Visio is the default business diagramming tool in most organizations. I've used it off and on for after-the-fact documentation but never to create the actual model. The newest version of Visio (2010) included a slightly remodeled UI and some tools to help with choosing colors (surprisingly, that is very useful to me).
It's Visio, it works well for the small model I tested with (< 50 table) and had no stability issues.
Visio Professional: ~$400.00
- Logic Modeling: No
- Physical Modeling: Yes
- Reverse Engineering: Yes
- Forward Engineering: No
- Note, there is a plug-in created by Alberto Ferrari and hosted at CodePlex which does a non-comparing forward engineer of the DB
- Sub Models: Yes
Once you get past the Visio UI quirks, documenting an existing system using Visio is a breeze. Yes, extra clicks are required everywhere. Yes, the relationship link points are limited and not fun to reset.
The initial arrangement of the entities is pretty bad, but after using SQL Power Architect and MySQL Workbench I can appreciate that the layout is not awful.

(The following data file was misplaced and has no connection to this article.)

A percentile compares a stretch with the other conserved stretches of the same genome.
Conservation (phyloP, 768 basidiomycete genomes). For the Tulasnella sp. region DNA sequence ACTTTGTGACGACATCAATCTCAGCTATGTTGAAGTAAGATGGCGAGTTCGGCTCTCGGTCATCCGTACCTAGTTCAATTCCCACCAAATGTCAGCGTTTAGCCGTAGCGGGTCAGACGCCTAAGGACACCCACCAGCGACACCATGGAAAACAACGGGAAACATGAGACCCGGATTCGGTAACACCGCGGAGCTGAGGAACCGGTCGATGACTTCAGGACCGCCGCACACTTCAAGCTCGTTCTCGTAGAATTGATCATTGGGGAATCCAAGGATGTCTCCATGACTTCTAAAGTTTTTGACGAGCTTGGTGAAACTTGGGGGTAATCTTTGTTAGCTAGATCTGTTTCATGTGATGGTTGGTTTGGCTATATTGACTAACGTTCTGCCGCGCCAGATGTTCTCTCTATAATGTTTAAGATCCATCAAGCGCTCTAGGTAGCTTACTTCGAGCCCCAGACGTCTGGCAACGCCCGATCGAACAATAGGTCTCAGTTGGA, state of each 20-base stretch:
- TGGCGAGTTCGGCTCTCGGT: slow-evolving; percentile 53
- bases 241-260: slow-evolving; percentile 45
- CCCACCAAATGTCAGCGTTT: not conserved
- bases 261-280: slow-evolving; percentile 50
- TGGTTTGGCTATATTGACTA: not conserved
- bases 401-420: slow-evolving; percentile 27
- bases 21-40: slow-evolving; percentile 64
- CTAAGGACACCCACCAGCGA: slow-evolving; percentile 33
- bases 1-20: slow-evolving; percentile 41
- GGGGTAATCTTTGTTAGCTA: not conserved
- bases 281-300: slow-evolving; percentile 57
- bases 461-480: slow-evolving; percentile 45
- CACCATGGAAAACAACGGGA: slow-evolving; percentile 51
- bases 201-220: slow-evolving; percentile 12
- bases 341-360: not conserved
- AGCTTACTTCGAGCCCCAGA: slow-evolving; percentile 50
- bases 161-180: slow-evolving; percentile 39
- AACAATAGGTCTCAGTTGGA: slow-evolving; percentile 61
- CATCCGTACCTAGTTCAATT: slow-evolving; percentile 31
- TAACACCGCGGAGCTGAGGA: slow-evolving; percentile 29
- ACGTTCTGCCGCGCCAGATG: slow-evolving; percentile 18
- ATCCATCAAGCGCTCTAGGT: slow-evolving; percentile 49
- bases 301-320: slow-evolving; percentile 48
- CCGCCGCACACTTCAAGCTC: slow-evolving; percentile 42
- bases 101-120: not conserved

Microsoft has a team of writers maintaining the help system and there are several good web resources on building ERDs using Visio so there is plenty of available documentation.
The lack of a built-in forward engineering function can be worked around (as noted above) but it does not compare to the actual database.
I have used Visio to document data models in the past and I maintain that it can do this at an acceptable level.
Also Visio can be a good way to get down some initial thoughts on a model if that is all you have available to you.
I do not recommend using Visio for ongoing, iterative data model development. Forward engineering without a comparison function makes this work too awkward.